When learning Excel VBA, you need to know how to use loops competently.
By using loops we can walk through a range of values, rows, sheets or other objects and perform a task repeatedly on each one.
This is a fundamental Excel VBA skill. Not being able to efficiently construct loops will heavily limit the macros you can create.
There are 2 types of loop in VBA. There are For loops and Do loops. This article focuses on learning For loops.
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Introduction to For Loops in Excel VBA
There are 2 types of For loop in VBA – the For Next and the For Each Next. This tutorial will fully explain both.
The For Next loop is used when you need to perform a sequence of tasks a specified number of times.
You specify how many times you want the code to run, and what task to perform each time it runs.
The number of times the code runs is either known by us – perform these tasks 12 times (once for each month of the year), or by Excel – perform these tasks for each sheet in the workbook (Excel knows how many sheets are in the active workbook).
Let’s look at some examples of the For Next Loop.
Loop Through Each Row in a List
Looping through each row in a list is a very typical example of a loop. Reasons for doing this could be to analyze the value in column A of each row, and format or perform calculations on specific values.
In the code below, we loop through each row in a list until the total number of rows is reached. Each value in column A of the list is doubled.
This is a simple example of such a loop, but it demonstrates the structure of a For Next loop and its capability.
Sub DoubleValues() Dim r As Long Dim TotalRows As Long TotalRows = Application.CountA(Columns(1)) For r = 2 To TotalRows Cells(r, 1).Value = Cells(r, 1).Value * 2 Next End Sub
The For loop begins from row 2, and finishes after the row number is equal to the total number of rows.
Adding a Step to the For Next Loop
If you wanted to double every other row in the list, you could add a step.
In the code below, the loop steps 2 rows each time it loops, instead of each row.
Sub DoubleValues() Dim r As Long Dim TotalRows As Long TotalRows = Application.CountA(Columns(1)) For r = 2 To TotalRows Step 2 Cells(r, 1).Value = Cells(r, 1).Value * 2 Next End Sub
The Step 2 statement is added at the end of the first line of the For Loop.
Loop Through Each Character in a Cell
Another example of a For Next loop is to walk through each character in a cell. It could be that you want to extract, format or remove part of a cells content.
In this example, we will format all the numbers within a cell red.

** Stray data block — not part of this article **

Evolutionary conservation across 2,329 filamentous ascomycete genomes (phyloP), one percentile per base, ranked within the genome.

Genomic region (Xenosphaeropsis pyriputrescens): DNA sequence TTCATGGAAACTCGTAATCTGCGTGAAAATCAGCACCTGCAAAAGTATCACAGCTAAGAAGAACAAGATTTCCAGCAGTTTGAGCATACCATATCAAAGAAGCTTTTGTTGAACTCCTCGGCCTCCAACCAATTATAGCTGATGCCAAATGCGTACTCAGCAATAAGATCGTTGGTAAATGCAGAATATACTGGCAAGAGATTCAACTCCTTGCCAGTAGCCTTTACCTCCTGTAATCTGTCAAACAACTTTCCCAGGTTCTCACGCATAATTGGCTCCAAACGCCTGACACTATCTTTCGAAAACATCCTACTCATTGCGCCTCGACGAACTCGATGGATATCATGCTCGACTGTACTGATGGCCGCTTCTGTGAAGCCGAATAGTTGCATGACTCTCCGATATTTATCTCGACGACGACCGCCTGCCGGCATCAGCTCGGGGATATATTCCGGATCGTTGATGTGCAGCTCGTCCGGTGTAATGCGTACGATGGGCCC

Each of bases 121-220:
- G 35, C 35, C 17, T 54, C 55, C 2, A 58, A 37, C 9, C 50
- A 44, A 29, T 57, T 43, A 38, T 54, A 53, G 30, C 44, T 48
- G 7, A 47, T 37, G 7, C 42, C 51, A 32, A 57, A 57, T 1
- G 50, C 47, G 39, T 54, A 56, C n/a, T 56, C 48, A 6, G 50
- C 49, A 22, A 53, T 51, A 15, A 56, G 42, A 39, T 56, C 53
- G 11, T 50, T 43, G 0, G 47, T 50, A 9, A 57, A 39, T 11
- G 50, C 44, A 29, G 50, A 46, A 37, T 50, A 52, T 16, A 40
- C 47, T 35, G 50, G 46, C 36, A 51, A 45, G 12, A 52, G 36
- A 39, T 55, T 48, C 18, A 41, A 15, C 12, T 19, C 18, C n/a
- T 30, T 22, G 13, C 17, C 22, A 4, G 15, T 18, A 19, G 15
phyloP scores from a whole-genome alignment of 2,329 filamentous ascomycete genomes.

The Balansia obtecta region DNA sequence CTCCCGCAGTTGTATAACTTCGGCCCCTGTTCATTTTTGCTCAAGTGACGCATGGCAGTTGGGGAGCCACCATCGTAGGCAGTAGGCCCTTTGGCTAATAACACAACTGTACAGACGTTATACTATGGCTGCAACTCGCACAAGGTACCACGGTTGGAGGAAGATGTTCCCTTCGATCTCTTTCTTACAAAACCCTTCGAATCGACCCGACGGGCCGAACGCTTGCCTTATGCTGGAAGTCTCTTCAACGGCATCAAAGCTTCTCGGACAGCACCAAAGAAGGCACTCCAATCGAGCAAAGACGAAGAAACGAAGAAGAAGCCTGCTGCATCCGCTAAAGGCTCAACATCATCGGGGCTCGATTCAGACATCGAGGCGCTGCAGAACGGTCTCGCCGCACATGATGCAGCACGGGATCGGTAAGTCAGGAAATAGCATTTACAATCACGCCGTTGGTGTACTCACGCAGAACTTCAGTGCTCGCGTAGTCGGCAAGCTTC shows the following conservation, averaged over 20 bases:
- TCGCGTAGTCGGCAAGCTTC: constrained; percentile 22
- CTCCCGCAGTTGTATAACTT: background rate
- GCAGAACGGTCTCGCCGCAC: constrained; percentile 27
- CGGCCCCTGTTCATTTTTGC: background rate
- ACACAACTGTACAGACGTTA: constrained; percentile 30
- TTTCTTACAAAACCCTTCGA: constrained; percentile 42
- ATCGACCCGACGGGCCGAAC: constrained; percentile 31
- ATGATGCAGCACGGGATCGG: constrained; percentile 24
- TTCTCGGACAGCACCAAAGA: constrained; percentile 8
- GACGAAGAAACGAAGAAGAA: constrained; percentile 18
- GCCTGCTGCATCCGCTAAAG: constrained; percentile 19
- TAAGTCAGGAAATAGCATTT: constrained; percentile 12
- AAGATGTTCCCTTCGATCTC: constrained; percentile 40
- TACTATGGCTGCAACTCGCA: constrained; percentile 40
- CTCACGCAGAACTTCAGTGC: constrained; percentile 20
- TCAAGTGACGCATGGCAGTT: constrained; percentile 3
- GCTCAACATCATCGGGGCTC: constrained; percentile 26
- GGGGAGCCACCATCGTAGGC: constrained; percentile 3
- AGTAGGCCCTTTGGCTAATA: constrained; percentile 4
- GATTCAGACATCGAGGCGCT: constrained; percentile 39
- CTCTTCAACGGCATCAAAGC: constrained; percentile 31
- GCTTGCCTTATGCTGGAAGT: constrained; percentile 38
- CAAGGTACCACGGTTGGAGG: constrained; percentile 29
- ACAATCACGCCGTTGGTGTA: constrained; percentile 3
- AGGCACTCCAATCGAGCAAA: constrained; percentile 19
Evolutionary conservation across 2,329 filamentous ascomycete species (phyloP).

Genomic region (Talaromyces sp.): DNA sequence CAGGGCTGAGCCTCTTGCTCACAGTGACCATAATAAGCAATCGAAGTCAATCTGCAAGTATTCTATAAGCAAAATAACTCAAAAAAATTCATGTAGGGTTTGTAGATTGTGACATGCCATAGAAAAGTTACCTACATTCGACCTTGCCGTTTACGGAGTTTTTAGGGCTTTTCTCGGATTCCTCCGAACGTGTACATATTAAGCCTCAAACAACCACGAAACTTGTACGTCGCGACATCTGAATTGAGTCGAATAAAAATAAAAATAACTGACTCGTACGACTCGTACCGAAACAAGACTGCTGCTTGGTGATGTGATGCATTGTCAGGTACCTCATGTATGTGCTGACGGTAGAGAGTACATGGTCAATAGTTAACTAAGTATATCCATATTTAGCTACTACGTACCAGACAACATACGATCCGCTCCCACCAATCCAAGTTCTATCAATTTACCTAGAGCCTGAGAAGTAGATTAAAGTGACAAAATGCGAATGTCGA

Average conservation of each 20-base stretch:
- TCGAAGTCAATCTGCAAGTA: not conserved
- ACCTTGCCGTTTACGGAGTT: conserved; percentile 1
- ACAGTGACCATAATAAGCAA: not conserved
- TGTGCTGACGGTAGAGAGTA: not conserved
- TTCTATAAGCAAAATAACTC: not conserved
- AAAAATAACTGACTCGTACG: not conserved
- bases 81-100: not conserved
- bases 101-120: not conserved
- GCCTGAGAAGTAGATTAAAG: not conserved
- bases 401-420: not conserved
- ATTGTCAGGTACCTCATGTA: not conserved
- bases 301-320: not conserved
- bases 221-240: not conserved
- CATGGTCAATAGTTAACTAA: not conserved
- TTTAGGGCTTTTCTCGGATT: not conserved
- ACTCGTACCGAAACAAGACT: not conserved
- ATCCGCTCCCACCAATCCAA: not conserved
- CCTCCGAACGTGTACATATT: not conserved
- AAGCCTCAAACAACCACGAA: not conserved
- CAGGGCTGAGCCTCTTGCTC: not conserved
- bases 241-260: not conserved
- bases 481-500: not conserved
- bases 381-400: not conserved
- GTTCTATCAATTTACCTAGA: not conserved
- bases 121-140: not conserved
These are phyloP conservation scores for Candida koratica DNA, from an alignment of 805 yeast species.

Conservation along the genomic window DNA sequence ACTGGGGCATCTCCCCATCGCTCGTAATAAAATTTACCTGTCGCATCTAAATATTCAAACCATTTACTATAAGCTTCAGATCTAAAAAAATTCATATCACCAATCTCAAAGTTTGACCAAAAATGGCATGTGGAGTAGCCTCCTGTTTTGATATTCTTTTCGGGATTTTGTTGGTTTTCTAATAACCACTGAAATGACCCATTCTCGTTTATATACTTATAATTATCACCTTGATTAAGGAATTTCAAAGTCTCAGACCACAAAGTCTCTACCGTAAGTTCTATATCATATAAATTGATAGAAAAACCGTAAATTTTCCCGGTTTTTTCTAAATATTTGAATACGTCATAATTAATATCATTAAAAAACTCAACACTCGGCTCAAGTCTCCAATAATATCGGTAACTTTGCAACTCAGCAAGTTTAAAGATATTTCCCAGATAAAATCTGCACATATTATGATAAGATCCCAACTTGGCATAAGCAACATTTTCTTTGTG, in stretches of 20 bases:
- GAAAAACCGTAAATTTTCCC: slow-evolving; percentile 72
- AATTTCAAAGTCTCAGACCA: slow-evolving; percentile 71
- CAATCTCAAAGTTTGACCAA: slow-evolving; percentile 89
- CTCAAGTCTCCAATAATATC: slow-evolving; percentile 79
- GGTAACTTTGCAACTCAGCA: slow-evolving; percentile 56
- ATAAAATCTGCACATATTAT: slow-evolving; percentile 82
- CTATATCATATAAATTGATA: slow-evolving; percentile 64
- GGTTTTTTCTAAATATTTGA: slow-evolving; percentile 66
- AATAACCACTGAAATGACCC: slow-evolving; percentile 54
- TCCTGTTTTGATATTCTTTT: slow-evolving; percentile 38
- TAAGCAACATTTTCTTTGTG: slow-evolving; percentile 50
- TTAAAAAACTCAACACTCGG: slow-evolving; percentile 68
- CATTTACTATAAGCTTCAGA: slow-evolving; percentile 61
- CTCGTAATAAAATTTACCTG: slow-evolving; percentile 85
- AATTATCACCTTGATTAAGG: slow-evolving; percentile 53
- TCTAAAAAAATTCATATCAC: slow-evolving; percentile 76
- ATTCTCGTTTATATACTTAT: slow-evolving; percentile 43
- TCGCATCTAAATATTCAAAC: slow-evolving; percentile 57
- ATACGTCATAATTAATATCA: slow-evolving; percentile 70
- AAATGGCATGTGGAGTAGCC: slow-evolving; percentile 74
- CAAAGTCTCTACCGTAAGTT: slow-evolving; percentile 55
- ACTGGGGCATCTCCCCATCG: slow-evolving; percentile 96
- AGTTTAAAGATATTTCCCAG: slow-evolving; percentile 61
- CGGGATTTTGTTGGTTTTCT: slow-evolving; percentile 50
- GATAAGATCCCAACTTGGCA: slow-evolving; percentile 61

Sub FormatNumbers() Dim i As Integer Dim r As Long Dim TotalRows As Long TotalRows = Application.CountA(Columns(1)) For r = 2 To TotalRows For i = 1 To Len(Cells(r, 1)) If IsNumeric(Mid(Cells(r, 1), i, 1)) Then Cells(r, 1).Characters(Start:=i, Length:=1).Font.Color = 255 End If Next i Next r End Sub
If you are a beginner to VBA this code may look a little daunting, but it is rarely as bad as it seems.
We have 2 For Next loops here. One to loop through the rows in a list, and a deeper one to loop through the characters of a cell.
A couple of text functions (Len and Mid) have been used to find the length of the string and also work on each character.
The colour code of 255 has been used to format the characters red.
See how to format whole words in a cell a specific colour with a macro.
Loop Through the Cells of a Selected Range
Now let’s look at the For Each Next Loop.
This loop is wonderful when working with collections. Examples of collections include all the sheets of a workbook, all the open workbooks, or all the cells of a selected range.
The macro below converts all the values in the selected range to uppercase.
Sub ConvertToUpper() Dim r As Range For Each r In Selection r = StrConv(r, vbUpperCase) Next End Sub
Such as simple, yet useful little macro.
A variable is declared named r to act as a cell. This is used in the For Each Next loop to go to each cell in the selected range and convert to uppercase.
Loop Through the Sheets of a Workbook
Another awesome example of the For Each Next loop being used with a collection, would be with all the sheets of a workbook.
In this macro, we will freeze the top row of every sheet in a workbook.
Sub FreezePanesAll() Dim s As Worksheet For Each s In ActiveWorkbook.Worksheets s.Activate Range("A2").select ActiveWindow.FreezePanes = True Next End Sub
Excel knows how many sheets are in a workbook, so it is not necessary for us to know. We just use a For Each Next loop through Activeworkbook.Worksheets.
Check out this example where we export all sheets as a PDF.
This beginners guide to For loops should give you a good understanding of how they can be utilised in your macros.
If you are using macros to automate repetitive tasks, then loops will be needed.
If you find them a little overwhelming right now. Trust me. As you start to use them, you will be comfortable in no time.
Thank you very much sir.